The reason for Open Citation Data and why it is necessary now more than ever, is arrived at by examining why researchers began to publish in journals and the current trend of applied metrics leading to a ‘publish or perish’ mentality. How citation or reference lists are included to attribute preceding work in these journal publications is key and it is important to note the lack of sentiment in those attributions and why the current form of accessible citation data is inadequate for judging and assessing the worth of a given research paper, especially within the dearth of published material, even given an expert reader.
I shall pull my examples and context primarily from scientific publishing, but many of the arguments apply to what would normally be termed humanities subjects (although to group them as such is to do them a disservice.) * One general difference however is that context and terminology is often the driving force behind references in humanities subjects, providing the reviewer or reader with the necessary conceptual environment in which to understand a work.
* One area that stands out is Law – the referral to authoritative documents and cases, with footnotes and citations, within legal articles uses more subject-specific conventions than many other areas. As Legal references often include a lengthy footnote by the author, the sentiment and reason behind the reference is far less opaque than in other subjects.
Beginnings of (Scientific) research journals
Whilst the citing of prior works is an old and established convention, with recorded examples of it in practice from the time of Euclid and earlier, publishing the outputs of research publicly, early and regularly, is a relatively recent idea. The idea of a research journal can be traced back to the year 1665 when the “Philosophical Transactions of the Royal Society” is first published.
“Among the earliest research journals was the Philosophical Transactions of the Royal Society in the 17th century. At that time, the act of publishing academic inquiry was controversial, and widely ridiculed. It was not at all unusual for a new discovery to be announced as an anagram, reserving priority for the discoverer, but indecipherable for anyone not in on the secret: both Isaac Newton and Leibniz used this approach.” [Ben: emphasis my own]
Even with this ‘public’ declaration of research, there were (and are) still disputes as to who came up with an idea or finding first – who ‘owns’ a givcn discovery. A good overview of the early handling of disputes (eg a “disputatio”) can be found in “disputatio, Defense of Tycho, The Sociology of Science, Philosophers at War” by Giuliano Pancaldi. This paper also has some fascinating anecdotes about the lengths early scientists went to both hide their research from peers and still retain ‘first claim’ on their breakthroughs.
The following section quoted from the above paper conveys how the process of “disputatio” was carried out:
“The rituals of the disputatio varied considerably, but the issue of the timing and the certification of results occasionally entered into the rules. For example, in the late fifteenth century the University of Bologna decided that theses submitted for public discussion among the lecturers (an event held at least twice yearly, the rector present) had to be deposited eight days in advance. Within fifteen days of the disputatio written conclusions would be made public and the reputation of the authors enlarged or diminished as a result.”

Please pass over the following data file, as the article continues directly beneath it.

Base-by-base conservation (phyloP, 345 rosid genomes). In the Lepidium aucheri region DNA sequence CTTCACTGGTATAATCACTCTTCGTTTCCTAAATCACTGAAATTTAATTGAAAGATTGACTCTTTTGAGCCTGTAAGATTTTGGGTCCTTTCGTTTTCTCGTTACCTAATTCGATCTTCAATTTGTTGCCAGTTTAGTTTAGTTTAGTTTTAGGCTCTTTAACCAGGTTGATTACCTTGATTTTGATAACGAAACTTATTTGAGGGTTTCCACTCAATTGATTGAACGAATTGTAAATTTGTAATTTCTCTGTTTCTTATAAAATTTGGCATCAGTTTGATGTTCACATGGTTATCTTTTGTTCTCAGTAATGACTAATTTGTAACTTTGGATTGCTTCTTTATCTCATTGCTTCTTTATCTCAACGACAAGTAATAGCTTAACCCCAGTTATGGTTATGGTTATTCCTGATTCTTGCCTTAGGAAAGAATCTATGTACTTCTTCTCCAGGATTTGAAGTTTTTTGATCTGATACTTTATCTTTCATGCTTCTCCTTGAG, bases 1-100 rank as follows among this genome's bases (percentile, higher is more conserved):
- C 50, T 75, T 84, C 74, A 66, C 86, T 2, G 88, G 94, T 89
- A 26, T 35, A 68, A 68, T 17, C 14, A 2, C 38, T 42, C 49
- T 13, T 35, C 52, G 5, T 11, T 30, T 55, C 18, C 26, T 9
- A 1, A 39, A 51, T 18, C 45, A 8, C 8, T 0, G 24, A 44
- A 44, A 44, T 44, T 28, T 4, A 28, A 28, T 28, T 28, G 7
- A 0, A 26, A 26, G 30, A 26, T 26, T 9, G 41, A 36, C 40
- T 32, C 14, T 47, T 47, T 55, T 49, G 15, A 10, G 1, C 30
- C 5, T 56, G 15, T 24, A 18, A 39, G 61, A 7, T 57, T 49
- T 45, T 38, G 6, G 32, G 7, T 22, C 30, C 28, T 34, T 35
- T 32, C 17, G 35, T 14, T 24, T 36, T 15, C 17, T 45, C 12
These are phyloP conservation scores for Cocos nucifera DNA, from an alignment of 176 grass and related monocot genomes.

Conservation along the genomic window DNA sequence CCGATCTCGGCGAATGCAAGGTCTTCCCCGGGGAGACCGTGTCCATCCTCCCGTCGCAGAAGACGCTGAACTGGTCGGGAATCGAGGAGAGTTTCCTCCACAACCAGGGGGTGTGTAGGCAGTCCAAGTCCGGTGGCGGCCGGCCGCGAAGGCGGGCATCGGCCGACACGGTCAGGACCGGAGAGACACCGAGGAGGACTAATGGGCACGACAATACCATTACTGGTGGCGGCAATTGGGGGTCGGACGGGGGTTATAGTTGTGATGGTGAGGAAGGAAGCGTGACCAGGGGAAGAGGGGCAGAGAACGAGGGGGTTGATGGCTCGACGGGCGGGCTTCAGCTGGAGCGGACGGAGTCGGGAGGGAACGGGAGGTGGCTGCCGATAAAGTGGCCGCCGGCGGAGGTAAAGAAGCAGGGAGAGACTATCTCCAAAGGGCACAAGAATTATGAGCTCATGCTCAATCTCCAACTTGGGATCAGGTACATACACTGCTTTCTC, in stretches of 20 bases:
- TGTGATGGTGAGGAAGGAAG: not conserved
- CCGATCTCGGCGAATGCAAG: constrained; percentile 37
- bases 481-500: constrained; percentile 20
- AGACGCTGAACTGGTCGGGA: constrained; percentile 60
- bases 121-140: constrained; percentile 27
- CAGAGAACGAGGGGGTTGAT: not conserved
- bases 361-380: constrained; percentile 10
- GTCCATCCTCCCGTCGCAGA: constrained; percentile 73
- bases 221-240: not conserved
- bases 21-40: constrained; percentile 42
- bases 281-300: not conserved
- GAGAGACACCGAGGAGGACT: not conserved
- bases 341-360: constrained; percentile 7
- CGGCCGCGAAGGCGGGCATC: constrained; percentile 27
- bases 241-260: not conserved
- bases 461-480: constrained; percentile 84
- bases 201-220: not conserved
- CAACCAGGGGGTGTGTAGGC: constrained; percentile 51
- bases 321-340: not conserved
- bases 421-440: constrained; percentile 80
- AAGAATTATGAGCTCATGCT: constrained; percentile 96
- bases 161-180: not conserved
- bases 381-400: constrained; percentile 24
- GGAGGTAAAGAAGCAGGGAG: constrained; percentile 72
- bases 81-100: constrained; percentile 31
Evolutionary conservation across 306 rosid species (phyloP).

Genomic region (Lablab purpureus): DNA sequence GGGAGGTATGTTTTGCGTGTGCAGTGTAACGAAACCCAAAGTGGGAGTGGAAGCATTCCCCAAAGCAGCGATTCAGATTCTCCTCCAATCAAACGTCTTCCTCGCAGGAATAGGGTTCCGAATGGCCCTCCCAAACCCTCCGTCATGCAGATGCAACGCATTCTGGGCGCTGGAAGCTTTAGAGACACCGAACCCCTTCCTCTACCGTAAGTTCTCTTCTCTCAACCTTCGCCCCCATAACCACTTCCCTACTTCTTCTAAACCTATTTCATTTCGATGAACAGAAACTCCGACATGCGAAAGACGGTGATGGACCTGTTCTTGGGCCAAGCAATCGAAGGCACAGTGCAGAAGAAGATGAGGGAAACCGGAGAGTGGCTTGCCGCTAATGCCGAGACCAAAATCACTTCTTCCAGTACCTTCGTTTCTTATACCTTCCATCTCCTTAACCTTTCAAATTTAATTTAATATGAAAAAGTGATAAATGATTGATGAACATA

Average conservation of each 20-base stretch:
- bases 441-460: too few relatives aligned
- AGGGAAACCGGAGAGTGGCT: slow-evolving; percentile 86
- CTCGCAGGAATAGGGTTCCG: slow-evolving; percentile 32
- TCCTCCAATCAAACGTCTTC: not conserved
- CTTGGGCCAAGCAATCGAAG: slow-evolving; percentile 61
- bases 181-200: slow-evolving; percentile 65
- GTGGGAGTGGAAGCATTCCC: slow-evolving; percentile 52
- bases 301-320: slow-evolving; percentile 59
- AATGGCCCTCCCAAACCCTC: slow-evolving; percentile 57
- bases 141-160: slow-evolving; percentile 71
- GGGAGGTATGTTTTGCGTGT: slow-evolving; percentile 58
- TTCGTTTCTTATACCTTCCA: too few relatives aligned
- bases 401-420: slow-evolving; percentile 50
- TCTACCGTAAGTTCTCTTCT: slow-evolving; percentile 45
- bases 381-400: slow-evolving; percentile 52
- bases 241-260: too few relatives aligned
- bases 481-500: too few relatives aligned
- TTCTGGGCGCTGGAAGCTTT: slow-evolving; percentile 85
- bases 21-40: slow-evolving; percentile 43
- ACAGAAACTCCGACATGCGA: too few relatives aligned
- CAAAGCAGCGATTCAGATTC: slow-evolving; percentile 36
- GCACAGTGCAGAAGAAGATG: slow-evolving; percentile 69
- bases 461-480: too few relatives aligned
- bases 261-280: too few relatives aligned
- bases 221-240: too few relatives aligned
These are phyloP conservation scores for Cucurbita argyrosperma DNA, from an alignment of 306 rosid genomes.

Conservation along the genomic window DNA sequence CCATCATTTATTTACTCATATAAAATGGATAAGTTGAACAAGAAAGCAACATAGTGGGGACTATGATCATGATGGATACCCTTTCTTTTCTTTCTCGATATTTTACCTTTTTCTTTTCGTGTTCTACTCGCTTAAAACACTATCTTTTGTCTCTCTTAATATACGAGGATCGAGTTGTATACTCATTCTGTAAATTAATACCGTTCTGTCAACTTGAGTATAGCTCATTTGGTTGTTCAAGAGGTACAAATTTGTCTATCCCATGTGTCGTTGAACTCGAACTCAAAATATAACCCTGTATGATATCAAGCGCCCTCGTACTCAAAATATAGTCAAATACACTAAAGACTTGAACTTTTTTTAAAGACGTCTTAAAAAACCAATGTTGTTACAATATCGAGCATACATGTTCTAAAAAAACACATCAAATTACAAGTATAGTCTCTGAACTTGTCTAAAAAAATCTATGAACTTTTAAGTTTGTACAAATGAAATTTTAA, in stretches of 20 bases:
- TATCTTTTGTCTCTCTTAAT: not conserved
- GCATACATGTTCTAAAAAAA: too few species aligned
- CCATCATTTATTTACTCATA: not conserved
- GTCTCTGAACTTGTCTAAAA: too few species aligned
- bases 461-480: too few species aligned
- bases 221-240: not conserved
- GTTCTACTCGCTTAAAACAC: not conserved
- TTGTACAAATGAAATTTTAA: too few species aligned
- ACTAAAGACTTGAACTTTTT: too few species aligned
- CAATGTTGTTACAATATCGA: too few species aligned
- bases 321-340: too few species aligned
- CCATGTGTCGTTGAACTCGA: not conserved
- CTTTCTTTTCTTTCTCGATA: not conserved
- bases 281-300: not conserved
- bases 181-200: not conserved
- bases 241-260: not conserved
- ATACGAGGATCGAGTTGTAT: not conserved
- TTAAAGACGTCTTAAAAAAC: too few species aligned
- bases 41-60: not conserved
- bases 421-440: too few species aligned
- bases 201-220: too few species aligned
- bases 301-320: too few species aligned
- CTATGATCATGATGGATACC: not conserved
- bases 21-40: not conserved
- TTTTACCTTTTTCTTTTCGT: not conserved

The participants had to offer arguments in a manner that made their ideas understood to their audience, noting that the public and academic reputation of those who failed was ‘diminished’. This description parallels the drive to publish, with peer-review and editing in place to maintain a level of quality in the arguments put forth. The sociologist Robert K. Merton outlines how the comparatively rapid style of publishing in journals compared to books lead to a reduction in the number of publicly debated disputes during the period of time when journals established themselves. The vast majority of disputes were over the right to claim ownership over the discoveries and inventions made. [See “The Sociology of Science” (University of Chicago Press, 1979) [wikipedia on the subject area] for more information about his sociological analysis of scientific publishing. Whilst I do not agree with the overall manner and findings of this work, it does have some illuminating quotes within it.]
This notion of ‘first-claim’ on ideas is still with us, although the conventions and ettiquette about researching in certain areas has changed somewhat. James Watson, in his autobiographical book “The Double Helix” (Harvard Press, 1968) [wikip link], describes his impressions, the ‘human story’ from his point of view, of the events leading up to the discovery of the nature of DNA. He talks about the race for priority, about the need to be first, the ever-present rivalry and competition between Cavendish and Caltech and the difficulty of getting data from somewhat reluctant peers. It may also be notable in the context of the psychology of researchers that his account of the contributions made by Rosalind Franklin have been criticized, in that he did not give adequate credit to her for her work. He also talks about the erosion of an ‘English’ sense of private domains for scientific research, again echoing the idea of claiming a research area as if it were territory.